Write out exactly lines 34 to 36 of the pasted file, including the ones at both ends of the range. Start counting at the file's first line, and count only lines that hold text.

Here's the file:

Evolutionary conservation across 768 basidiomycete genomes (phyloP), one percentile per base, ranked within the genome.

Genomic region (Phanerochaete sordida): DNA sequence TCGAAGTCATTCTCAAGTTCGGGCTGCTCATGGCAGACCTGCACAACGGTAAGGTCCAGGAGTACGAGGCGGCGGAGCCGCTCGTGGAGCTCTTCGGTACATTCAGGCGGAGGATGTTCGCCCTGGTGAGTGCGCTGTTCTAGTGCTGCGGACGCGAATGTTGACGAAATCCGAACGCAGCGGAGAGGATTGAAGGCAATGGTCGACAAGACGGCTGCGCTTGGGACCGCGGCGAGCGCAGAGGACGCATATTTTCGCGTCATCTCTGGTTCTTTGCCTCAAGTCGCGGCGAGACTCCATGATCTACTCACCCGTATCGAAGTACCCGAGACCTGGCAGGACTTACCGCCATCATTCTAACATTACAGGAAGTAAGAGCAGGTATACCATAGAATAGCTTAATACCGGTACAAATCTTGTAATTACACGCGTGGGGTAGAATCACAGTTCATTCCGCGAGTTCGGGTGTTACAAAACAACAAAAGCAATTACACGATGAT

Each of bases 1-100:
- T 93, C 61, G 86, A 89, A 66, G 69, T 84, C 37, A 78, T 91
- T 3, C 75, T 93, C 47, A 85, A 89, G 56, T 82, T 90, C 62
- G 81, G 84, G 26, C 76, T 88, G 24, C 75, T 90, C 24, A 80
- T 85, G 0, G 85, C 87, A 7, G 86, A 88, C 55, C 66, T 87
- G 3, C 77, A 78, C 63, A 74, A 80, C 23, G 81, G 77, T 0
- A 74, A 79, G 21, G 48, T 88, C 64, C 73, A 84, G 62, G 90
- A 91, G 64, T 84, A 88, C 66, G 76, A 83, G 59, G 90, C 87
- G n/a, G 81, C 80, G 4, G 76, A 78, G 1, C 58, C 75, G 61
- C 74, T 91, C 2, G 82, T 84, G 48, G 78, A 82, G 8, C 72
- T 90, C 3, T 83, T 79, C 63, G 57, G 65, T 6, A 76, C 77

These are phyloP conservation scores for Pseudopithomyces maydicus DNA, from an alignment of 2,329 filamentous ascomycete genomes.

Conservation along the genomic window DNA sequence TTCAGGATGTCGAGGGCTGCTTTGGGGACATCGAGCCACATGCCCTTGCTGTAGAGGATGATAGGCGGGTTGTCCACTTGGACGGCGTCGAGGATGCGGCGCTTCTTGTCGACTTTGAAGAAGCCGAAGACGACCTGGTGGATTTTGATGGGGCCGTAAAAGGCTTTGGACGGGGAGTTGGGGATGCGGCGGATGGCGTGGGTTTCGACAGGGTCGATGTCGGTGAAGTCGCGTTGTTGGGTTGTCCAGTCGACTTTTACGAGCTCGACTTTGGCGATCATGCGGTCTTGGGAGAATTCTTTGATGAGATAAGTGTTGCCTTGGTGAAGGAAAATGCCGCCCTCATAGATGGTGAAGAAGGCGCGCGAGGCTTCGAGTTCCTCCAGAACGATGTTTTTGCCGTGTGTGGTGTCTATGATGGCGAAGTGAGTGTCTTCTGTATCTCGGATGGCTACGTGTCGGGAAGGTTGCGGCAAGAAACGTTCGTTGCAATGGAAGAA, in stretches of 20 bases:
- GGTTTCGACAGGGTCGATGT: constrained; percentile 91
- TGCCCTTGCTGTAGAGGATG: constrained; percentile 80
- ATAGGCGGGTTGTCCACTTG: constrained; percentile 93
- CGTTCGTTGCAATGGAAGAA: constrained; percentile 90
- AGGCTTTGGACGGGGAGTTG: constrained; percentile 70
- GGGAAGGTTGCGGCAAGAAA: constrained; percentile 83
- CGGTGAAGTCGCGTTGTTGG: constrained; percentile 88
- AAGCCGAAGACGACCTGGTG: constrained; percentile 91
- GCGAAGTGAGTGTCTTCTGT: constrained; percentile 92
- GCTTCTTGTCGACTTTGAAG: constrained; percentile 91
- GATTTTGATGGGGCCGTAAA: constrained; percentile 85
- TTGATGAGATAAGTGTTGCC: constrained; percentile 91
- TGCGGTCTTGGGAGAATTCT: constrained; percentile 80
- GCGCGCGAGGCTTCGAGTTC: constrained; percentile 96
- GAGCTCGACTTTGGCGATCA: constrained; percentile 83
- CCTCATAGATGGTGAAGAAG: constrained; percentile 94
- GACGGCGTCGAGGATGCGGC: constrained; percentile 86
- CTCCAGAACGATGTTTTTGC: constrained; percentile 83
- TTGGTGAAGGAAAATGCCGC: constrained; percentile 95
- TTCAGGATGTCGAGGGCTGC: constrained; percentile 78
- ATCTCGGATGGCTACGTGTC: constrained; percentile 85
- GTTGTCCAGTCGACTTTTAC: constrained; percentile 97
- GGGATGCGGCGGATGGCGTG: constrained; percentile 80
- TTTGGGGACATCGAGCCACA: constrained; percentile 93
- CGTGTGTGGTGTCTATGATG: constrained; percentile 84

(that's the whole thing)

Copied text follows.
- TTGGTGAAGGAAAATGCCGC: constrained; percentile 95
- TTCAGGATGTCGAGGGCTGC: constrained; percentile 78
- ATCTCGGATGGCTACGTGTC: constrained; percentile 85